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Deployment of ICT-assisted applied linguistics research

A Powerful Aid to Language Learning. Crossing the language barrier with the help of computers.

Masatake Dantsuji

Masatake Dantsuji
Professor,
Academic Center for Computing and Media Studies,
Kyoto University

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The poor English of Japanese people

Japanese people are not good at English. In spite of learning English for six years in junior and senior high school, and then in college, we still cannot speak it satisfactorily. The average points for TOEFL®, the global standard for English language testing, are far below those of China and Korea. Among Asian countries, Japan has sunk to the lowest rank.

One reason for the poor English ability of Japanese people is that Japanese word order differs considerably from English. In English, the subject tends to be followed by the verb, whereas in Japanese the verb usually appears at the end of the sentence. Many people in Europe can speak several languages, including English. This is because many European languages belong to the same language system, and words, phrases and word order tend to be very similar. Even among Asian languages, Chinese, for instance, word order is typically similar to that of English. That alone gives an advantage in learning English.

The second reason is the simplicity of vowels and consonants. Japanese basically has only five vowels: a i u e o. English has many intermediate tones, such as the tone between a and e. These tones are not in Japanese language vowels. English also has a greater number of consonants than Japanese. Vowels and consonants not forming part of one’s native language are difficult to pronounce and difficult to catch aurally.

Using computers to visualize pronunciation

For Japanese people, learning English thus presents numerous high hurdles. Since the Meiji era, English language education had focused mainly on learning the grammar needed for comprehension of long sentences. More recently, increasing emphasis has been put on communication ability. College admission exams are beginning to include listening tests. Previously, the only way to practice pronunciation was to repeat after pronunciation by a speaker whose native language was English. Today, efforts to climb over this hurdle are progressing with the help of computers. The system is named CALL (Computer-Assisted Language Learning).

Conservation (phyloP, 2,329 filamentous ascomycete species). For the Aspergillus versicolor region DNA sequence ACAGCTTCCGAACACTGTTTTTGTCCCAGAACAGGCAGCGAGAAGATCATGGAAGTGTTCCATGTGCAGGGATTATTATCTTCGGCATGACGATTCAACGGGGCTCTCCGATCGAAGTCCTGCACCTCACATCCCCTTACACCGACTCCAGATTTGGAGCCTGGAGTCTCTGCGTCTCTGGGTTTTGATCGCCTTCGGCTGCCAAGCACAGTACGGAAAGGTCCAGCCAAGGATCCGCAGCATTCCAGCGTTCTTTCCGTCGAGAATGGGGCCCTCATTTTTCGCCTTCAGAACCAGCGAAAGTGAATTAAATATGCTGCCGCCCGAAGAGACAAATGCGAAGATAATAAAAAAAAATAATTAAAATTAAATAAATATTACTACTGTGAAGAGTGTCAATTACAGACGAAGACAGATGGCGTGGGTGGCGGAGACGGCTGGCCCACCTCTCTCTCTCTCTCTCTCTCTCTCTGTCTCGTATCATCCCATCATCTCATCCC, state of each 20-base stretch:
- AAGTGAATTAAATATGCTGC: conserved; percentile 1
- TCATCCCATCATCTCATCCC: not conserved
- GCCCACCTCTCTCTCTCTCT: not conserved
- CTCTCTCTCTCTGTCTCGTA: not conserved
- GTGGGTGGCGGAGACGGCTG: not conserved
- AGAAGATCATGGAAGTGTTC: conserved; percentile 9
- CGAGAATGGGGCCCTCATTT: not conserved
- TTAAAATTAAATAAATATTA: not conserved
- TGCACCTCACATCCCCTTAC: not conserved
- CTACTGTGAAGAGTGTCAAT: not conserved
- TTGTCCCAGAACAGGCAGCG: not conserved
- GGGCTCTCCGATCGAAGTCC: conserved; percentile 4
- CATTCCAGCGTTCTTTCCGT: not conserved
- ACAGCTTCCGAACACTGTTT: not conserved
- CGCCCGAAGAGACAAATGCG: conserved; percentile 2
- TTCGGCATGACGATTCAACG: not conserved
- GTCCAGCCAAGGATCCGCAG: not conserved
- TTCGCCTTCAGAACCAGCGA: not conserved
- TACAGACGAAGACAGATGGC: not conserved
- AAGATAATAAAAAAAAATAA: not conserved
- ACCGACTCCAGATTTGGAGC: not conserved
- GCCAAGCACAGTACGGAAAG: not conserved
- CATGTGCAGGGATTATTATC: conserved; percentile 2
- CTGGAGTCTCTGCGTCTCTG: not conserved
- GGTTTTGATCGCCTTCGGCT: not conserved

Dantsuji Laboratory, in Kyoto University Academic Center for Computing and Media Studies, is a world pioneer in the development of CALL. Dantsuji Laboratory is a center of research on linguistics and phonology, and one of the core features in development of CALL is “voice visualization.” For example, a speaker utters the word [period] into a microphone by the mouth. The result of voice analysis then appears on the display screen, showing [ r ] has become [ l ]. This is followed by instructions on how to pronounce [ r ] correctly. The speaker again says the word [period] into the microphone. Pronunciation is now correct! In this way the system enables correct pronunciation practice of vocabulary.

The functions of CALL are of course not limited to vocabulary practice. CALL can analyze long sentences spoken into the microphone and indicate where pronunciation deviates. Moreover, a CCD camera records video of the learner’s mouth. The video can be compared immediately after on the screen with the correct mouth movement of a native English speaker.

Exercising the power of CALL in college and senior high school instruction

Students enrolling in Kyoto University may be highly capable in English reading comprehension. However, the same students are not necessarily proficient in listening comprehension or conversation. In CALL classrooms, such students are striving to acquire English language skills that will enable them to deliver presentations in overseas symposiums in the future. The CALL system is giving strong results also in learning of compulsory second foreign languages, such as German or Chinese.

The CALL system has reached the level of full practical use. It is being actively applied in English language instruction at senior high schools affiliated with the university. For example, at the start of an English language class, the 20 students each sit in front of a display for personal use, wearing headphones. The material on the screen begins with introduction of the Festival of the Ages to a foreigner. Material is purposely selected to help students learn about Japanese history at the same time as English. When the listening segment is finished, questions are asked in print on the screen and aurally through the headphones. Students type in the answers and speak the answers into their microphones. The teacher can track the work of individual students on a different monitor, and provide instruction or advice as needed. Even though 20 students are learning English, the classroom is quiet. Only voice input is heard from time to time.

Language study methods are changing fast alongside the advancement of computers.

(Shigeru Tomono December 4, 2009)